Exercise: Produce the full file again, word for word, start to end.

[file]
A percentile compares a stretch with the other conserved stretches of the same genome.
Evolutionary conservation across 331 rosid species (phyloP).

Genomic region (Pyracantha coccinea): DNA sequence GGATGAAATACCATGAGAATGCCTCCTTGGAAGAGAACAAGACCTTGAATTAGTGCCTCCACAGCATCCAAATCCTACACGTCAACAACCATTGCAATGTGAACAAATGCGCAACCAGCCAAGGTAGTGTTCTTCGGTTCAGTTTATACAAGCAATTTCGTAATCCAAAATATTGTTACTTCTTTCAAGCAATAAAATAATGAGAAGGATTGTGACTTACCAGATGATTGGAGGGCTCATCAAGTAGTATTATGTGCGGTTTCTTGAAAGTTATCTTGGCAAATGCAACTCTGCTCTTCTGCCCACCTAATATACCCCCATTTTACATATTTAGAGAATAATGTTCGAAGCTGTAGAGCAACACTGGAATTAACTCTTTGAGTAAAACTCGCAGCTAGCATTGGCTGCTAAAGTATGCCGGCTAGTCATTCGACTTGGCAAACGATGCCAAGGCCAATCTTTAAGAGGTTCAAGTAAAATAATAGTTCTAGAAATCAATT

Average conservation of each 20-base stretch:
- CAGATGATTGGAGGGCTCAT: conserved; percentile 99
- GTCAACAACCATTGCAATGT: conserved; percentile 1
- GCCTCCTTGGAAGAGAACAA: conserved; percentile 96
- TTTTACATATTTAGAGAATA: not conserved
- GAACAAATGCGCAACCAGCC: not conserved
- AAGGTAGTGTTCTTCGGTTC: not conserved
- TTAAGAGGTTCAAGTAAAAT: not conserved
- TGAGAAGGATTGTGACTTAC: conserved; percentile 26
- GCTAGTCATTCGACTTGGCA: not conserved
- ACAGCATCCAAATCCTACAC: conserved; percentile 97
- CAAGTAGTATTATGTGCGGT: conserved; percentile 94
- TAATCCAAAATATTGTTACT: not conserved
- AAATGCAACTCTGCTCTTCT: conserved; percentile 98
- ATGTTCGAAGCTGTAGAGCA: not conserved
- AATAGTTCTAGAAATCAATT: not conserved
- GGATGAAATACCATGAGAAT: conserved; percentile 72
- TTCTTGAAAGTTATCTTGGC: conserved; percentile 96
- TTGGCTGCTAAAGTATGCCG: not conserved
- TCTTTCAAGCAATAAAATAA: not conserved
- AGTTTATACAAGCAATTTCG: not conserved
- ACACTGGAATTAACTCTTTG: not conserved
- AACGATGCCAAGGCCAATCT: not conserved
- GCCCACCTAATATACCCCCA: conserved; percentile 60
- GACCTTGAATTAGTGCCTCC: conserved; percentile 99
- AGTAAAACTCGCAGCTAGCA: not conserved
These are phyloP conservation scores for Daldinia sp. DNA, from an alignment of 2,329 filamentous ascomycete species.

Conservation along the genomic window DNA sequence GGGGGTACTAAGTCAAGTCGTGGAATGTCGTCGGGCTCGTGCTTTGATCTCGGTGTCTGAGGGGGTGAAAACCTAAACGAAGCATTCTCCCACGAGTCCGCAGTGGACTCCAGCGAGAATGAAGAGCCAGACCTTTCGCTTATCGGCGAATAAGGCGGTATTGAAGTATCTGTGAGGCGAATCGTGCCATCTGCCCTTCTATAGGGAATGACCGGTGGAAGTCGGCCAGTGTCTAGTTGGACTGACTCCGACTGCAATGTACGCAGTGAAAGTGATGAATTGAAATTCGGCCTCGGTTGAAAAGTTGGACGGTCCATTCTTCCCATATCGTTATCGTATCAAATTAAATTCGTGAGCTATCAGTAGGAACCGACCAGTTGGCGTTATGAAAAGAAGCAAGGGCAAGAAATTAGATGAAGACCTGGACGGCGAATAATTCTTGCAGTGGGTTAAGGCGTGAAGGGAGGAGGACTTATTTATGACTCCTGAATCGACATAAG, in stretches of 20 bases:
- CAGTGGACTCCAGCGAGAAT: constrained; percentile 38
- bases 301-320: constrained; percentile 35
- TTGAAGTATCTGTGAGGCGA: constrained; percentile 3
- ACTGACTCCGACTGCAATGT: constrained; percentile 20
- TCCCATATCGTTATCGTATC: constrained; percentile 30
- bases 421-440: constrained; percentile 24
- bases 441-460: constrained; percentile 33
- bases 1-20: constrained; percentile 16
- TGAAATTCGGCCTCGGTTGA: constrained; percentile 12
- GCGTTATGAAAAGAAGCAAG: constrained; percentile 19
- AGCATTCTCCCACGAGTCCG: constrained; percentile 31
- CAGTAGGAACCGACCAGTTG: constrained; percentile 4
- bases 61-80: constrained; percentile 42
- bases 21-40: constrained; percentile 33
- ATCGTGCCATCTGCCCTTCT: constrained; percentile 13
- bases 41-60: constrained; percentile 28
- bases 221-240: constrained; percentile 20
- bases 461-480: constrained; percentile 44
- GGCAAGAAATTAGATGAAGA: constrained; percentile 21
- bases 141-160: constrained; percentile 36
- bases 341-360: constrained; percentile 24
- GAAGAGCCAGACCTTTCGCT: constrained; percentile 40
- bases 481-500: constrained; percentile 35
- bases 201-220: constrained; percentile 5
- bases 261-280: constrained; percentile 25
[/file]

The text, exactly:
A percentile compares a stretch with the other conserved stretches of the same genome.
Evolutionary conservation across 331 rosid species (phyloP).

Genomic region (Pyracantha coccinea): DNA sequence GGATGAAATACCATGAGAATGCCTCCTTGGAAGAGAACAAGACCTTGAATTAGTGCCTCCACAGCATCCAAATCCTACACGTCAACAACCATTGCAATGTGAACAAATGCGCAACCAGCCAAGGTAGTGTTCTTCGGTTCAGTTTATACAAGCAATTTCGTAATCCAAAATATTGTTACTTCTTTCAAGCAATAAAATAATGAGAAGGATTGTGACTTACCAGATGATTGGAGGGCTCATCAAGTAGTATTATGTGCGGTTTCTTGAAAGTTATCTTGGCAAATGCAACTCTGCTCTTCTGCCCACCTAATATACCCCCATTTTACATATTTAGAGAATAATGTTCGAAGCTGTAGAGCAACACTGGAATTAACTCTTTGAGTAAAACTCGCAGCTAGCATTGGCTGCTAAAGTATGCCGGCTAGTCATTCGACTTGGCAAACGATGCCAAGGCCAATCTTTAAGAGGTTCAAGTAAAATAATAGTTCTAGAAATCAATT

Average conservation of each 20-base stretch:
- CAGATGATTGGAGGGCTCAT: conserved; percentile 99
- GTCAACAACCATTGCAATGT: conserved; percentile 1
- GCCTCCTTGGAAGAGAACAA: conserved; percentile 96
- TTTTACATATTTAGAGAATA: not conserved
- GAACAAATGCGCAACCAGCC: not conserved
- AAGGTAGTGTTCTTCGGTTC: not conserved
- TTAAGAGGTTCAAGTAAAAT: not conserved
- TGAGAAGGATTGTGACTTAC: conserved; percentile 26
- GCTAGTCATTCGACTTGGCA: not conserved
- ACAGCATCCAAATCCTACAC: conserved; percentile 97
- CAAGTAGTATTATGTGCGGT: conserved; percentile 94
- TAATCCAAAATATTGTTACT: not conserved
- AAATGCAACTCTGCTCTTCT: conserved; percentile 98
- ATGTTCGAAGCTGTAGAGCA: not conserved
- AATAGTTCTAGAAATCAATT: not conserved
- GGATGAAATACCATGAGAAT: conserved; percentile 72
- TTCTTGAAAGTTATCTTGGC: conserved; percentile 96
- TTGGCTGCTAAAGTATGCCG: not conserved
- TCTTTCAAGCAATAAAATAA: not conserved
- AGTTTATACAAGCAATTTCG: not conserved
- ACACTGGAATTAACTCTTTG: not conserved
- AACGATGCCAAGGCCAATCT: not conserved
- GCCCACCTAATATACCCCCA: conserved; percentile 60
- GACCTTGAATTAGTGCCTCC: conserved; percentile 99
- AGTAAAACTCGCAGCTAGCA: not conserved
These are phyloP conservation scores for Daldinia sp. DNA, from an alignment of 2,329 filamentous ascomycete species.

Conservation along the genomic window DNA sequence GGGGGTACTAAGTCAAGTCGTGGAATGTCGTCGGGCTCGTGCTTTGATCTCGGTGTCTGAGGGGGTGAAAACCTAAACGAAGCATTCTCCCACGAGTCCGCAGTGGACTCCAGCGAGAATGAAGAGCCAGACCTTTCGCTTATCGGCGAATAAGGCGGTATTGAAGTATCTGTGAGGCGAATCGTGCCATCTGCCCTTCTATAGGGAATGACCGGTGGAAGTCGGCCAGTGTCTAGTTGGACTGACTCCGACTGCAATGTACGCAGTGAAAGTGATGAATTGAAATTCGGCCTCGGTTGAAAAGTTGGACGGTCCATTCTTCCCATATCGTTATCGTATCAAATTAAATTCGTGAGCTATCAGTAGGAACCGACCAGTTGGCGTTATGAAAAGAAGCAAGGGCAAGAAATTAGATGAAGACCTGGACGGCGAATAATTCTTGCAGTGGGTTAAGGCGTGAAGGGAGGAGGACTTATTTATGACTCCTGAATCGACATAAG, in stretches of 20 bases:
- CAGTGGACTCCAGCGAGAAT: constrained; percentile 38
- bases 301-320: constrained; percentile 35
- TTGAAGTATCTGTGAGGCGA: constrained; percentile 3
- ACTGACTCCGACTGCAATGT: constrained; percentile 20
- TCCCATATCGTTATCGTATC: constrained; percentile 30
- bases 421-440: constrained; percentile 24
- bases 441-460: constrained; percentile 33
- bases 1-20: constrained; percentile 16
- TGAAATTCGGCCTCGGTTGA: constrained; percentile 12
- GCGTTATGAAAAGAAGCAAG: constrained; percentile 19
- AGCATTCTCCCACGAGTCCG: constrained; percentile 31
- CAGTAGGAACCGACCAGTTG: constrained; percentile 4
- bases 61-80: constrained; percentile 42
- bases 21-40: constrained; percentile 33
- ATCGTGCCATCTGCCCTTCT: constrained; percentile 13
- bases 41-60: constrained; percentile 28
- bases 221-240: constrained; percentile 20
- bases 461-480: constrained; percentile 44
- GGCAAGAAATTAGATGAAGA: constrained; percentile 21
- bases 141-160: constrained; percentile 36
- bases 341-360: constrained; percentile 24
- GAAGAGCCAGACCTTTCGCT: constrained; percentile 40
- bases 481-500: constrained; percentile 35
- bases 201-220: constrained; percentile 5
- bases 261-280: constrained; percentile 25